In 2019, we spoke to Allegra Searle-LeBel about an ambitious zero-g dance project she and her dance company, Giant Leap, were doing. Allegra followed up with us in late 2020 and we wanted to share our original interview along with what she's been doing recently!
The original interview:
When and how did you decide that you wanted to take on such an ambitious project as truly weightless dance?
My artistic collaborations around zero gravity dance and the climate crisis support each other.
I was 5 when I watched Halley’s Comet with my dad, and wanted to dance across the sky with her. That was the beginning. As I became a choreographer, I continually found myself drawn to dancing in unconventional settings. Zero gravity is the most unconventional setting I can imagine, and while I did dream of dancing in zero gravity and even trained, I didn’t have the right conceptual framework to justify such a demanding medium. Then, a few years ago, I began truly considering my responsibility to make art in the context of the climate crisis, including exploring the ways that space can inspire people to perceive global systems and move beyond limitations. I committed to working as a climate dancer, and realized that I could show that humans can dance in zero gravity as an embodied metaphor for evolution. We have the capacity to approach even the most fundamental, consequential situations with creativity. If we can dance without gravity, we can do anything. To limit the damage of the climate crisis, we have to evolve.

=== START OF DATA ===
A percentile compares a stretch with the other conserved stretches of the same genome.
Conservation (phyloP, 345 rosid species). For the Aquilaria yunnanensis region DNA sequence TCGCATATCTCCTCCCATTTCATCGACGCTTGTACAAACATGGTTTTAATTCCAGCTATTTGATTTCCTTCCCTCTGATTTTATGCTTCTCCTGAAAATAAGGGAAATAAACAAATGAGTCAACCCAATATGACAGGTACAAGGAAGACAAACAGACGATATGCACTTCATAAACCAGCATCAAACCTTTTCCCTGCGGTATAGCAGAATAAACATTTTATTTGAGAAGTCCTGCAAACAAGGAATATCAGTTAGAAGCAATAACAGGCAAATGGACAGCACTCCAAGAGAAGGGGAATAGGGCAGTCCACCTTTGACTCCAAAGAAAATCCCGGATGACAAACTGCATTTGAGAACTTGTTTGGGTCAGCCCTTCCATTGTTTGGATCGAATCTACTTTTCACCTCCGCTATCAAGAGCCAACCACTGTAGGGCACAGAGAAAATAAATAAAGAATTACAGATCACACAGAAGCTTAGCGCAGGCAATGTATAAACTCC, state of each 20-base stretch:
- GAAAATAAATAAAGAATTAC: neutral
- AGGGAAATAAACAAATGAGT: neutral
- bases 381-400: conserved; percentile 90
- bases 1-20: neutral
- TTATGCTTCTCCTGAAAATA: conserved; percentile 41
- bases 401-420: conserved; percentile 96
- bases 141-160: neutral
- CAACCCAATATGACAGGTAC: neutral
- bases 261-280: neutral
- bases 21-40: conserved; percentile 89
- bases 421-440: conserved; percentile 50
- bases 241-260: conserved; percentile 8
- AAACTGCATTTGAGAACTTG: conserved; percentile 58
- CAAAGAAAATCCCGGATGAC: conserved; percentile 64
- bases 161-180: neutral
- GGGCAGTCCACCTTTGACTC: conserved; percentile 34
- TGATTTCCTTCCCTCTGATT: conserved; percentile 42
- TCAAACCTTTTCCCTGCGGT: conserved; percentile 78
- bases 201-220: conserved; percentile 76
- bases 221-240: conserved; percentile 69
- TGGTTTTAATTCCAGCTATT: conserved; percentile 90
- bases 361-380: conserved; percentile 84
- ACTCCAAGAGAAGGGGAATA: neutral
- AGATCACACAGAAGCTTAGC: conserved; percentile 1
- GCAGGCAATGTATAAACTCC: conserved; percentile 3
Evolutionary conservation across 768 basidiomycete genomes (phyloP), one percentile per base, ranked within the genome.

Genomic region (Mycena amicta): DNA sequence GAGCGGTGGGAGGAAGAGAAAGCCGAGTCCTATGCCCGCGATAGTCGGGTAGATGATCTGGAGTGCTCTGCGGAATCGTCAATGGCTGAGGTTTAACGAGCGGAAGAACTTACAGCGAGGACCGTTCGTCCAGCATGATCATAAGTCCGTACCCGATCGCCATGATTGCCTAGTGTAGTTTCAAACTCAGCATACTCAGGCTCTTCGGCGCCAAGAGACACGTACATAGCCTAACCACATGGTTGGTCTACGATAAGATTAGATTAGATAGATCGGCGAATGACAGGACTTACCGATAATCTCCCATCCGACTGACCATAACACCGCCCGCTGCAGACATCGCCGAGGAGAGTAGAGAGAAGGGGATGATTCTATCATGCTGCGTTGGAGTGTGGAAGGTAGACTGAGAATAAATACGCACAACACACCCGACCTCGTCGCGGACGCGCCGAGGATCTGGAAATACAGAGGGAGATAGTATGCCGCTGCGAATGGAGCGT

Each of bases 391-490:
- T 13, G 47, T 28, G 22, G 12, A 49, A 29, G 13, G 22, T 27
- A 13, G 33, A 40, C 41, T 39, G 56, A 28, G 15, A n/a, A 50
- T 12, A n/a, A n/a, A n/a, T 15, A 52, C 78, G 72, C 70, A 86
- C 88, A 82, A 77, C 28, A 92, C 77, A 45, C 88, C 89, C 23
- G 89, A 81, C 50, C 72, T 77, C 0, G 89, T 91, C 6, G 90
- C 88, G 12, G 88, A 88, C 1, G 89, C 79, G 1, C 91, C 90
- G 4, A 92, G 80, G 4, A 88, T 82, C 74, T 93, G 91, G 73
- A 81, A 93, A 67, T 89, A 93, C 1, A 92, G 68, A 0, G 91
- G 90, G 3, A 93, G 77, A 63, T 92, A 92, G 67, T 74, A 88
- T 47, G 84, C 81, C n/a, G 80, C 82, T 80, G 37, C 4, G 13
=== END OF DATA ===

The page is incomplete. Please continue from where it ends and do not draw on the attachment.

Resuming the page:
I keep this quote from the actress and screenwriter Brit Marling on hand for when I need to remind myself of the value of making art right now: “Excavating, teaching and celebrating the feminine through stories is, inside our climate emergency, a matter of human survival.”
Dr. Mae Jemison, the first Black woman to travel to space, is another of my heroes. Her life full of accomplishments has always impressed me for the range of critical thinking to empathic, creative engagement.
Buckminster Fuller’s daughter, Allegra Fuller-Snyder, is my namesake as well as one of my lifelong artistic guides. She taught me that dance is both universal language and individual expression, to celebrate passion over perfection, and to see dance in the larger context of history.
Allegra, you have a history of merging art with technology. What are the exciting ways this project will fuse technology with art aside from the parabolic flight?
One way is that we’re creating ways to dance with data instead of gravity. Using climate and GIS data as not just background or set elements but part of the choreography, influencing the moves. PerceptualAI is a startup that uses machine learning to create climate data projections, and we’re excited to work with them on visualizing data.
What are some of the challenges of creating a dance program for something as alien to most human experience as weightlessness?